When to introduce a pacifier to a bottle-fed baby
If you are bottle-feeding your newborn, then you can introduce the pacifier almost immediately – a week to 10 days old – since the sucking action on both the nipples (bottle and pacifier) are similar. Infants who are bottle fed due to separation from the mother can be offered a pacifier for comfort. You can look for indicators from the baby before introducing the pacifier.
What are the factors to consider when choosing a pacifier?
Choosing the right pacifier is important; after all it is something that is going to offer your baby that much-needed comfort and soothing. While the market is flushed with a variety of pacifiers, you are sure to only want the best for your baby. Here are a few things to keep in mind while choosing a pacifier.
Size: Pick the right size of pacifier depending on your baby’s age and size. It’s best that you choose one that’s appropriate for your baby’s age. One that is too big can be unsafe as it risks being a choking hazard. And, your baby could reject one that is too small simply because it does not serve its purpose. Similarly, age-appropriate styles support oral development, teething and weaning. Here are the recommended sizes:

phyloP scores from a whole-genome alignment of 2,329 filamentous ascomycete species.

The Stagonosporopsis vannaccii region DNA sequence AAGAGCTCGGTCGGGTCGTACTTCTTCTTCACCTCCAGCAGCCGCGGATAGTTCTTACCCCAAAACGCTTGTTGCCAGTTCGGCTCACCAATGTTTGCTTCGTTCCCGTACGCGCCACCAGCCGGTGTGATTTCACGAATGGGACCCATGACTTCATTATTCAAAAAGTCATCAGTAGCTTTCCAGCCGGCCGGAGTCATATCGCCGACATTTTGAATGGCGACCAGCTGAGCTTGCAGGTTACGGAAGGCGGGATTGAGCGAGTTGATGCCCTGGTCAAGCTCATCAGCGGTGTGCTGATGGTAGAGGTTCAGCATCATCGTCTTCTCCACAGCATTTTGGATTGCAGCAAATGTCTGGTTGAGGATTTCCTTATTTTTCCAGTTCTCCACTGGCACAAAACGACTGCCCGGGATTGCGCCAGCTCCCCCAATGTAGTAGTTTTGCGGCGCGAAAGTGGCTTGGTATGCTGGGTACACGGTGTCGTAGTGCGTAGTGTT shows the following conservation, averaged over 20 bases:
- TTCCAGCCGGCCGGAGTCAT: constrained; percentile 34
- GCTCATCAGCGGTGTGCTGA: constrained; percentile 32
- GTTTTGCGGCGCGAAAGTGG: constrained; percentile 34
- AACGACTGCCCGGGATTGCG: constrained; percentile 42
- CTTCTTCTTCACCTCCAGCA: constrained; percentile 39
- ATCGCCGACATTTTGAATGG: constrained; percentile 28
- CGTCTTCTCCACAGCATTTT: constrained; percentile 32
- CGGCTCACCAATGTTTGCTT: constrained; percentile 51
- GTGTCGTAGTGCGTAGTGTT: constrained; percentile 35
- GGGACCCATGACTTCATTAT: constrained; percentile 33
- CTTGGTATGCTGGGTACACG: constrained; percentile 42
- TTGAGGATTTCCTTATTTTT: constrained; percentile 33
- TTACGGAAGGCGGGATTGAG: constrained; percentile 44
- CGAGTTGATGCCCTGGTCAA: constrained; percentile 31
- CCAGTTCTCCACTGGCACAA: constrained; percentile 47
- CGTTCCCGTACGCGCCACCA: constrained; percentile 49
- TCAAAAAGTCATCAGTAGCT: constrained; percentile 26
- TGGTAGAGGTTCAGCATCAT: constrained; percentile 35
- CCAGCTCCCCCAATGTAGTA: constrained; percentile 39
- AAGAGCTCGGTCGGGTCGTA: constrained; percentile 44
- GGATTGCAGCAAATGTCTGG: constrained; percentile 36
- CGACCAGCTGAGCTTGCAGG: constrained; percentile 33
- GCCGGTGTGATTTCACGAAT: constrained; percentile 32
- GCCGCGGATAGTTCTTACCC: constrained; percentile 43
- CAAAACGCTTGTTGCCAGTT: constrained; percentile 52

Small – under 6 months of age
Medium – between 6 and 18 months
Large – 18 months and older
Style: Pacifiers are available in two major styles – single piece pacifiers and multiple piece pacifiers. The former are made of a single piece of moulded piece of material and so don’t usually come apart thereby minimising the choking risk. The latter is the most common style available. It has three individual parts – nipple, guard and handle – that are put together.
Materials used: The three most common materials used for pacifiers are silicone, latex and specialised rubber.
a) Silicone is perhaps the most widely used as these pacifiers are sturdy, easy to clean and don’t usually retain any odours. But they aren’t too soft and are often rejected by babies for this reason.
b) Latex is softer and more flexible than silicone and is often seen to be the preferred choice for babies. However, pacifiers made out of latex can wear out faster than silicone ones owing to their soft texture. However, do make sure to check if your child has latex allergies before purchasing a pacifier made from latex.
c) If you are looking for pacifiers made of only natural materials, then those made out of rubber are the perfect choice. These are considered eco-friendly as sap or natural rubber is moulded into pacifier shapes. They are free from artificial colours, chemical softeners, polyvinyl chloride (PVC) and allergens.